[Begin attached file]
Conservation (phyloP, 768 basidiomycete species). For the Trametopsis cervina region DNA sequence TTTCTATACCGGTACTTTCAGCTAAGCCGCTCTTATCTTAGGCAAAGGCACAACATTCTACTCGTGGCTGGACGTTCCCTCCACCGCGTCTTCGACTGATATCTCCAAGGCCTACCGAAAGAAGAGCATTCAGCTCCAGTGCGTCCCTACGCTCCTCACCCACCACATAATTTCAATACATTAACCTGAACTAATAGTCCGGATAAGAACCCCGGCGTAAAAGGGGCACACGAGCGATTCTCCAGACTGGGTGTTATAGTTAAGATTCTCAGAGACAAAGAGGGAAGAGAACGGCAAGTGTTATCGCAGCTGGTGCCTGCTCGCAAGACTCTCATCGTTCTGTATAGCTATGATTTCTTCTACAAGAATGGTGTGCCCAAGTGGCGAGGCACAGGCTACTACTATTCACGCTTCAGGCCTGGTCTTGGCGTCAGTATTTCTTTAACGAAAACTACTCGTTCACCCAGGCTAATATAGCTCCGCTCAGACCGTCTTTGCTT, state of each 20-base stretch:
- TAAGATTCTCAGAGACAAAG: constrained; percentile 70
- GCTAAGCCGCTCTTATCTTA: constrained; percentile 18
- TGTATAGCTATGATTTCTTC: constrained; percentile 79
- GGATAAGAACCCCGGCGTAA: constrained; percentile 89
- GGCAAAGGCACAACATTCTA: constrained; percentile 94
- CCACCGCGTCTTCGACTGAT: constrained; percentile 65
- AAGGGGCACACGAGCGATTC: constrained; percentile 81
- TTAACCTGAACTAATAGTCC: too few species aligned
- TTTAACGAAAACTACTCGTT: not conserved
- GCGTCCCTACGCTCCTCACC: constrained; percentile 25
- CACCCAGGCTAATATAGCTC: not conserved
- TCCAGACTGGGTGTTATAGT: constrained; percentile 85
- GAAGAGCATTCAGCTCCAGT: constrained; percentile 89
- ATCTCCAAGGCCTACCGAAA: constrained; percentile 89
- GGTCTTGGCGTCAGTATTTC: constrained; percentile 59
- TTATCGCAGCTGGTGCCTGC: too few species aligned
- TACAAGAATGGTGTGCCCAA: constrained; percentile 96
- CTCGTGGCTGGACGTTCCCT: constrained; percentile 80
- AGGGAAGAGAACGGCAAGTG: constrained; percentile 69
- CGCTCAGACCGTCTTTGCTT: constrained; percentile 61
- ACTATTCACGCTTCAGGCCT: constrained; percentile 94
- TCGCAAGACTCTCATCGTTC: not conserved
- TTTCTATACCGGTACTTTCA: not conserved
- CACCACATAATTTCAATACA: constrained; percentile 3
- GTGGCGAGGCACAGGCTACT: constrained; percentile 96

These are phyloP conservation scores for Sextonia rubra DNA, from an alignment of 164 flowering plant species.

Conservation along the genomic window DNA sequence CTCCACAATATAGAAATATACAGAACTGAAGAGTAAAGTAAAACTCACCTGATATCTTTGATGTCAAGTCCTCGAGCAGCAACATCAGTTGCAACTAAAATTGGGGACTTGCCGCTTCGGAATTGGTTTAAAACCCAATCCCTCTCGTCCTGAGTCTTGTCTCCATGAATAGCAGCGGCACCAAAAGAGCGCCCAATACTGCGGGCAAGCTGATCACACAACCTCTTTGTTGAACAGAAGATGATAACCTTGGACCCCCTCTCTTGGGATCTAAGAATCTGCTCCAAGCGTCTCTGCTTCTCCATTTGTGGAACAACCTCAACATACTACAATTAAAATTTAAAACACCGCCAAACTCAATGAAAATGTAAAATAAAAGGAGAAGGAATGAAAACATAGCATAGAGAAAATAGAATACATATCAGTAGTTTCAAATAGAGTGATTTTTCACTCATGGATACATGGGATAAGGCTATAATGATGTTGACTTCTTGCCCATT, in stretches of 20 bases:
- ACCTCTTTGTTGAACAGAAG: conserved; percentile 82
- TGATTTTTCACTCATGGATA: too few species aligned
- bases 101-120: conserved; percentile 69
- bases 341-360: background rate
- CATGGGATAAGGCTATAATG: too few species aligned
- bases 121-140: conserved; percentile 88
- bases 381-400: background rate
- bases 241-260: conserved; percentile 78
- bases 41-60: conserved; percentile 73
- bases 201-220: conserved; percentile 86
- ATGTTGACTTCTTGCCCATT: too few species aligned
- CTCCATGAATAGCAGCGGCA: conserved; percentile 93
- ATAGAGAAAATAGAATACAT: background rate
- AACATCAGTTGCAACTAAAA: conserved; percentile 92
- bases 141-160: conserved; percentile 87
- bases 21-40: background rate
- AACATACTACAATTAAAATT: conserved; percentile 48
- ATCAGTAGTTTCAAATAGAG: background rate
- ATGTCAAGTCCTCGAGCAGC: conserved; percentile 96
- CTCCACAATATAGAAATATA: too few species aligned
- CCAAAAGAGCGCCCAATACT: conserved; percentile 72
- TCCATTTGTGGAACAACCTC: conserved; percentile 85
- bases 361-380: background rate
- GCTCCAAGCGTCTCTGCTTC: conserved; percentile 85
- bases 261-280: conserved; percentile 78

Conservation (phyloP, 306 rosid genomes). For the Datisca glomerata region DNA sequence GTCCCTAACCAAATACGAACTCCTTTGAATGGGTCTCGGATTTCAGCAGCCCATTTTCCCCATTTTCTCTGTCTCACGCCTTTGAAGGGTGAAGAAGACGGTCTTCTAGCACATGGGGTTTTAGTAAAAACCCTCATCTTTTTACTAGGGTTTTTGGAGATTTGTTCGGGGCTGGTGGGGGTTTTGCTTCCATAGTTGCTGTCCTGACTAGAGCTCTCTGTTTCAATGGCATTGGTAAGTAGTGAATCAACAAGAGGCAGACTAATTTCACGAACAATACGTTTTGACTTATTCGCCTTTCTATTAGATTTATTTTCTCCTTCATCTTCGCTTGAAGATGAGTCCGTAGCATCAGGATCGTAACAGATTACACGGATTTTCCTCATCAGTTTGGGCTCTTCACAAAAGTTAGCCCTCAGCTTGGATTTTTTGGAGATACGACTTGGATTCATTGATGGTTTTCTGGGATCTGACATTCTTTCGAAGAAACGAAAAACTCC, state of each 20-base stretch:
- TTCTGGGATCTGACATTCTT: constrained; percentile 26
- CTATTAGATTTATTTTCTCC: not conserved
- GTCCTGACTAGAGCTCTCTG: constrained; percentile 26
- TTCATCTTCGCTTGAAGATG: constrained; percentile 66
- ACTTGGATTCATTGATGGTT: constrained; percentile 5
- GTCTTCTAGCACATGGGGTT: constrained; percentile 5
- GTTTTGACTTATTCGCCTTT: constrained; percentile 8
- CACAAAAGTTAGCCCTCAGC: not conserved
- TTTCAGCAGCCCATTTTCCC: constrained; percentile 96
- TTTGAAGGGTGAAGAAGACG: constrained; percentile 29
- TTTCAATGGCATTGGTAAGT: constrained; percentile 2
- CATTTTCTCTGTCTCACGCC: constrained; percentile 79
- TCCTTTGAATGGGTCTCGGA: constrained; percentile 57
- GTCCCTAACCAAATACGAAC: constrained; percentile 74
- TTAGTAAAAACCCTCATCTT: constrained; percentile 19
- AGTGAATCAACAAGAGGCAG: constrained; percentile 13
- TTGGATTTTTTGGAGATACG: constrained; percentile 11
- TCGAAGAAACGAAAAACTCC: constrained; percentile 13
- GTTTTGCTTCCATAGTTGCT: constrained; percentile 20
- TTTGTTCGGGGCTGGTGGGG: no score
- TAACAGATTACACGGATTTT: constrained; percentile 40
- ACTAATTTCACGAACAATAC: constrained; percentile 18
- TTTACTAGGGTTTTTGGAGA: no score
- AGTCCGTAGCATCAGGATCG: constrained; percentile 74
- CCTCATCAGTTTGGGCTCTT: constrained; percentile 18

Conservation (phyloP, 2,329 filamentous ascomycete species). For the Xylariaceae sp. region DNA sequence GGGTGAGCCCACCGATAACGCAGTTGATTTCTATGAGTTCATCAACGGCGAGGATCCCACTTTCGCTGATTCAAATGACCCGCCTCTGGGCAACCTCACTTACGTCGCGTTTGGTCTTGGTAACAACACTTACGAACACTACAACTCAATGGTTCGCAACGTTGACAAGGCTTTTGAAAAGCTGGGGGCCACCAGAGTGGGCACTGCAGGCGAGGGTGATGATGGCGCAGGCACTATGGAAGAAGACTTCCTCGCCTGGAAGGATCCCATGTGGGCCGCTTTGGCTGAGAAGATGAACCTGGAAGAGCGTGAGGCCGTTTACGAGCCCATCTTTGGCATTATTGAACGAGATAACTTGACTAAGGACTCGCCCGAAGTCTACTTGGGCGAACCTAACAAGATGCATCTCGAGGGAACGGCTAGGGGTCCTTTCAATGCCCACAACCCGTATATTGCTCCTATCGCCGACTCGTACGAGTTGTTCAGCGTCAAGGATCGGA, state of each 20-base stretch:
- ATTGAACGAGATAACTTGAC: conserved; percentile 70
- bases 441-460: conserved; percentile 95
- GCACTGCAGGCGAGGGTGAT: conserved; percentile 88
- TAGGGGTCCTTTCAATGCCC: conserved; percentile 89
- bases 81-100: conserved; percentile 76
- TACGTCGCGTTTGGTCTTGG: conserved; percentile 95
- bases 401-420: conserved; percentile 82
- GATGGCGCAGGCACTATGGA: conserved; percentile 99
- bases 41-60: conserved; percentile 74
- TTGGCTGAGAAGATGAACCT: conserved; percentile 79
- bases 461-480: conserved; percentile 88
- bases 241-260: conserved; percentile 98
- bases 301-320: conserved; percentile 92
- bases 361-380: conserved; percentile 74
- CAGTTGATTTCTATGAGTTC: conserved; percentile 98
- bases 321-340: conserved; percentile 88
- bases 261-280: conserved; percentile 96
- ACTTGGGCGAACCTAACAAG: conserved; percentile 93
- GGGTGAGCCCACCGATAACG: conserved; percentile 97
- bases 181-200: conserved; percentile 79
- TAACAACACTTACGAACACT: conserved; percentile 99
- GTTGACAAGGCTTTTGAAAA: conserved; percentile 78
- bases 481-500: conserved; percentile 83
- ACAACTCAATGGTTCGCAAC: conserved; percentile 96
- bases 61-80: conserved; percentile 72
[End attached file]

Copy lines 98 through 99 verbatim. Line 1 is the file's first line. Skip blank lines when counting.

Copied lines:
- ACTTGGGCGAACCTAACAAG: conserved; percentile 93
- GGGTGAGCCCACCGATAACG: conserved; percentile 97